Out: 3,595 yards, par 34
#10 — Oakdale (Thompson/Homenuik) — 435 yards, par 4
Oakdale’s strength is in its two-holes, which will clearly become evident at the 2023 RBC Canadian Open. I elected for the Thompson/Homenuik routing rather than the Composite Canadian Open loop because that’s the one our panel ranked in the Top 100. The tee shot is played over a topographic ridge to a fairway that is slightly undulating, but the green complex is the highlight.
#11 — Credit Valley — 201 yards, par 3
The Credit River not only provides a wonderful natural water hazard for Mississaugua Golf & Country Club, but also Credit Valley. Particularly, it acts as a Hail Mary carry of sorts on the 11th to an hourglass shaped green. The back right pin is devilish, while the front has the most movement. It is hard to get this much variety in a par 3, but Robbie Robinson did and as a result, it might be his best.
#12 — Coppinwood — 430 yards, par 4
A dramatic par 4 that tumbles down into the valley below, the two bunkers on the left guard the outside corner of this dogleg right. From that side, the green opens up the right side; if the pin is on the left, playing to the inside corner is preferred. Some of the most dramatic land in the GTA is found here, but perhaps none better at Coppinwood than Tom Fazio’s 12th.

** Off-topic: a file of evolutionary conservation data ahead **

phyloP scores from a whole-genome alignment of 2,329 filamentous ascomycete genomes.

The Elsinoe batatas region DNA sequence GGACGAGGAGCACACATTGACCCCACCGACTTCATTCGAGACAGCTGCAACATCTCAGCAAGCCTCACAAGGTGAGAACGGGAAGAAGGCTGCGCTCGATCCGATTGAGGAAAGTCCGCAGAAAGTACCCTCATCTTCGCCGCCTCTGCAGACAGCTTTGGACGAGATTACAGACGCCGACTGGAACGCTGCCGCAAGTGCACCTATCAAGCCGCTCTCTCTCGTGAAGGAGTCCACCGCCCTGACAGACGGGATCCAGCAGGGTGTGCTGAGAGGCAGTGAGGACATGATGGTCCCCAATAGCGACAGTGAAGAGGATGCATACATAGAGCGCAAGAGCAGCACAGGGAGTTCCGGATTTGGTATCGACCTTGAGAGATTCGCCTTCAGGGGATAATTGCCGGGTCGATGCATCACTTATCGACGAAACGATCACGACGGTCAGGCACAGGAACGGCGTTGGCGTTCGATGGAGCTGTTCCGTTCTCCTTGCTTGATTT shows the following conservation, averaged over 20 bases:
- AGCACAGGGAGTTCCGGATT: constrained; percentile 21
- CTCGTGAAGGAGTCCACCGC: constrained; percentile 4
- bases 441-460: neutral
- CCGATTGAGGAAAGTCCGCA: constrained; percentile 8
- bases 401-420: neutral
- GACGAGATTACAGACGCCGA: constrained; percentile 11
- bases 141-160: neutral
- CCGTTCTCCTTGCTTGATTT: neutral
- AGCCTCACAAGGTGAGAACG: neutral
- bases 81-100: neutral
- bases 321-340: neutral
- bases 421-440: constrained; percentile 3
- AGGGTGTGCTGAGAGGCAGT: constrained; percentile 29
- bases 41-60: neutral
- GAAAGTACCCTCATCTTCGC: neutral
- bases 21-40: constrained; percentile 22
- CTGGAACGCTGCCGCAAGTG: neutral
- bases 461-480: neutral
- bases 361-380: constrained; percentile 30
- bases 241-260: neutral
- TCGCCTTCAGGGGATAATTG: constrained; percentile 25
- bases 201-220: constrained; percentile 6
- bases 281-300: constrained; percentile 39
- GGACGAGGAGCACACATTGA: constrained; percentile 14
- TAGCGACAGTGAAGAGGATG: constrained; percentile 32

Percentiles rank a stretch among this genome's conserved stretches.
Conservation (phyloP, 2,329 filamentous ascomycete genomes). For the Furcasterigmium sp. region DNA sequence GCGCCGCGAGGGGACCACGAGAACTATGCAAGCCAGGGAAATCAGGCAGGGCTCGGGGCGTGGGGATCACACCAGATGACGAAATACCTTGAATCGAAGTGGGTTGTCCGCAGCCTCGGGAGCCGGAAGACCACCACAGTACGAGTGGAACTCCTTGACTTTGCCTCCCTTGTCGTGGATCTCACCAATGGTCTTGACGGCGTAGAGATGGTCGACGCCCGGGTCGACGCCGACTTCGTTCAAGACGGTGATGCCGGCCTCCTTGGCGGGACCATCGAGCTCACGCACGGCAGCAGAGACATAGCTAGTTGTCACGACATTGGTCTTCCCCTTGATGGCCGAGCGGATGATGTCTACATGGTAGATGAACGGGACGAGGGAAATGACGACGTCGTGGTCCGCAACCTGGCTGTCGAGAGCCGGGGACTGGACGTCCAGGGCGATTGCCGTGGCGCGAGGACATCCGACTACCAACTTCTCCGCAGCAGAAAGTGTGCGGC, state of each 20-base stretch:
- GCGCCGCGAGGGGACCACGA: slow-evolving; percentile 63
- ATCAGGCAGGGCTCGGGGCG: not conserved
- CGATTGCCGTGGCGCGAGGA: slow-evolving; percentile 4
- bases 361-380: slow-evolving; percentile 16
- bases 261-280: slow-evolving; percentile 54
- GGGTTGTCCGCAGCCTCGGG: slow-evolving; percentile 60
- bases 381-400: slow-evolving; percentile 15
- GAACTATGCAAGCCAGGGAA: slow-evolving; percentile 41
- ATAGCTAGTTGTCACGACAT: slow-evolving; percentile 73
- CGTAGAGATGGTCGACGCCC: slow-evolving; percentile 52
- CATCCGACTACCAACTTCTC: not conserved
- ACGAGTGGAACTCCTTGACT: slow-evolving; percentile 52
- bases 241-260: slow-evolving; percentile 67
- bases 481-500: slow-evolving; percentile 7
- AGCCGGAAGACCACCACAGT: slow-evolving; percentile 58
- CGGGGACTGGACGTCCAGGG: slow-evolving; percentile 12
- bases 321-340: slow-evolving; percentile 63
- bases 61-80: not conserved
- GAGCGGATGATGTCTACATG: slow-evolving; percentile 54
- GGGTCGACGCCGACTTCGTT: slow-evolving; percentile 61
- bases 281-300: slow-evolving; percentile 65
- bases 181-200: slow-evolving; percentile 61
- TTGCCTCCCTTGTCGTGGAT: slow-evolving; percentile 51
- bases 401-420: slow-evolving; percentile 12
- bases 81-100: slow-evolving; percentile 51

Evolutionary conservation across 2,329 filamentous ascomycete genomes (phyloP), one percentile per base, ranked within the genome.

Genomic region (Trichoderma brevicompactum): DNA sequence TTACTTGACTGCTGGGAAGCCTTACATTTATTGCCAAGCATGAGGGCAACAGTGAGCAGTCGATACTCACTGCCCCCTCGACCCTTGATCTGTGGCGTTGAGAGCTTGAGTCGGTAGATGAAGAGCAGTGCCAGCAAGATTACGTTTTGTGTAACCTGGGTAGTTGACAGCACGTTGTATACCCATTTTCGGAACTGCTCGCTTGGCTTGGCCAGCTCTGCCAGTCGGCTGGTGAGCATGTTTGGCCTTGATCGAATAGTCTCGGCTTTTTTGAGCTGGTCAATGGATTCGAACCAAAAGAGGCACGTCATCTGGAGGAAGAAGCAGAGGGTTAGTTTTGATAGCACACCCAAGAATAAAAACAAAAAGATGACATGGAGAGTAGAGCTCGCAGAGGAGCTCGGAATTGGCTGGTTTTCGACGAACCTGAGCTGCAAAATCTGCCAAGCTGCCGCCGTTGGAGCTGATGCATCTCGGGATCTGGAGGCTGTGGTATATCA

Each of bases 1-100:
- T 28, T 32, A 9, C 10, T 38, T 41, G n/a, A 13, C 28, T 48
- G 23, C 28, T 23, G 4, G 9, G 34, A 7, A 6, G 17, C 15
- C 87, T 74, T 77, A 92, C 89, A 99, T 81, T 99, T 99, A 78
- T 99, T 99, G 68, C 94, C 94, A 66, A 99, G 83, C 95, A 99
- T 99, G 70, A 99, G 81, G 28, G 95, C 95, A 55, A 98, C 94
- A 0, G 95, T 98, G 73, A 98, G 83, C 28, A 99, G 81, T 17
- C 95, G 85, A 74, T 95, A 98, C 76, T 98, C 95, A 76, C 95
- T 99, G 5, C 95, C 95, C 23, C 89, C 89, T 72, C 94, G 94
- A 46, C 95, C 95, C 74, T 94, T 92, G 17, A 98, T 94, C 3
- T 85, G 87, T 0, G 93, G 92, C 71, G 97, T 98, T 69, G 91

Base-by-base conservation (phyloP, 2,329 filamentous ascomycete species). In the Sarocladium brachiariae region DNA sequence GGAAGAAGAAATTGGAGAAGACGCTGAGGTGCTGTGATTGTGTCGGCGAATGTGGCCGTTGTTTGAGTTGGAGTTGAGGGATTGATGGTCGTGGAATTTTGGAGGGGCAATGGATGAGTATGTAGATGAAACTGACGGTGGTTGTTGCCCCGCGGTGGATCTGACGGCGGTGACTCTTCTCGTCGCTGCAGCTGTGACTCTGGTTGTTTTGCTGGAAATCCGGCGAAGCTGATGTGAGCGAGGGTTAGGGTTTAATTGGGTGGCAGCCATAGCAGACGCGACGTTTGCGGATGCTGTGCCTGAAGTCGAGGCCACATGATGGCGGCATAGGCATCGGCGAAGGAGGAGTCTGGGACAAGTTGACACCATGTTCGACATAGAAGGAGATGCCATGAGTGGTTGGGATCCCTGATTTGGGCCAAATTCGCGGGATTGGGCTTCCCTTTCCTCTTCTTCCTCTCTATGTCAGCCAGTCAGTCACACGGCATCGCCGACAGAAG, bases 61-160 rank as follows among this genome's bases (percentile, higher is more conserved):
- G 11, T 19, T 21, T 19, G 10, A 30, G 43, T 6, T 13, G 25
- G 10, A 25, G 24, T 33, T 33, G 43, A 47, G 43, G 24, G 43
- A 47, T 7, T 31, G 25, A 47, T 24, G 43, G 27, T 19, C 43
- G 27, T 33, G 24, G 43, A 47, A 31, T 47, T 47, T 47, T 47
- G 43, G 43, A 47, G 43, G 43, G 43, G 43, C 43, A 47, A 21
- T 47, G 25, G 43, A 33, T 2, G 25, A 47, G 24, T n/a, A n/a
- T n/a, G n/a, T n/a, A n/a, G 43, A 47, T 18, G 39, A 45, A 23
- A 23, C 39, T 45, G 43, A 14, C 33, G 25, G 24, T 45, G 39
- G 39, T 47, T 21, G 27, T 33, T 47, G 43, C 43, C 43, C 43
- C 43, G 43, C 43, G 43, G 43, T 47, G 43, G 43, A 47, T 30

#13 — TPC Toronto at Osprey Valley (North) — 554 yards, par 5
Doug Carrick built a lot of golf in Canada, but one could count on one hand how many better par 5’s he built than the 13th at TPC Toronto’s North course. The tee shot gently rises and falls over a ridge to a fairway tilted to the right. From there, the golfer has to find a way to get the ball to turn over to get to the green gently tucked behind a hillside littered with bunkers. It is a perfect risk-reward hole.